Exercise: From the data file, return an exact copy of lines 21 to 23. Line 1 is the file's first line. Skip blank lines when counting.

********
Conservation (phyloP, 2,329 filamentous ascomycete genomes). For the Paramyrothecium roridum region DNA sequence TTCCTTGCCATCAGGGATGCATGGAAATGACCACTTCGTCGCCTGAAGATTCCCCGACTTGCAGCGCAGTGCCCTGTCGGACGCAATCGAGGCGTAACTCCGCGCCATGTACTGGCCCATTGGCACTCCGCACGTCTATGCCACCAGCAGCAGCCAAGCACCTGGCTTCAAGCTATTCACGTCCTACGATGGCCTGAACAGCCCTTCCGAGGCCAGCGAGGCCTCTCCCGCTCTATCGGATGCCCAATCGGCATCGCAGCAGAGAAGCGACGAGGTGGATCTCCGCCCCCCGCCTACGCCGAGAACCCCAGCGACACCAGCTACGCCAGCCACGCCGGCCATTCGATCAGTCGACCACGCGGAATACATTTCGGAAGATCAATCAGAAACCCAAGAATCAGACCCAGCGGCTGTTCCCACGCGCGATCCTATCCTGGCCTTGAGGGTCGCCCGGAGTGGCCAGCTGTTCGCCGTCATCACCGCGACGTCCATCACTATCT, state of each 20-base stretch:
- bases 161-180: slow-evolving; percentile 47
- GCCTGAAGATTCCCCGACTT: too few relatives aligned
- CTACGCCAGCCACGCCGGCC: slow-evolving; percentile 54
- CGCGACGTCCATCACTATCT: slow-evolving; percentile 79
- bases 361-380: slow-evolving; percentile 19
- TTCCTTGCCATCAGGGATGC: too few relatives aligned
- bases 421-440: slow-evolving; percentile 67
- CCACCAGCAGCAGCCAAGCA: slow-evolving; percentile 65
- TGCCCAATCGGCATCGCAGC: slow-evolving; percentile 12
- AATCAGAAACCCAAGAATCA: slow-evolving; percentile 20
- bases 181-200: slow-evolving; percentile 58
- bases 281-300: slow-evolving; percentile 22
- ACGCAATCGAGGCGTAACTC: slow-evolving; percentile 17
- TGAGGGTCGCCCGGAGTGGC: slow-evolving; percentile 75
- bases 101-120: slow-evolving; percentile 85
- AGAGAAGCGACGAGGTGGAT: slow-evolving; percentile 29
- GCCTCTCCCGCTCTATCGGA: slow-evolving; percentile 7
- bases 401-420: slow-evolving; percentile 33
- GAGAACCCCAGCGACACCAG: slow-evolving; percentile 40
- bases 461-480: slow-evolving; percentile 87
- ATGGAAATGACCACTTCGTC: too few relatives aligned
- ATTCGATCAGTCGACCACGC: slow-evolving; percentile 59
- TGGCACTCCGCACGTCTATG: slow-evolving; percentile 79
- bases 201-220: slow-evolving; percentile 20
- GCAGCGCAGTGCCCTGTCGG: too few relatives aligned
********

- bases 461-480: slow-evolving; percentile 87
- ATGGAAATGACCACTTCGTC: too few relatives aligned
- ATTCGATCAGTCGACCACGC: slow-evolving; percentile 59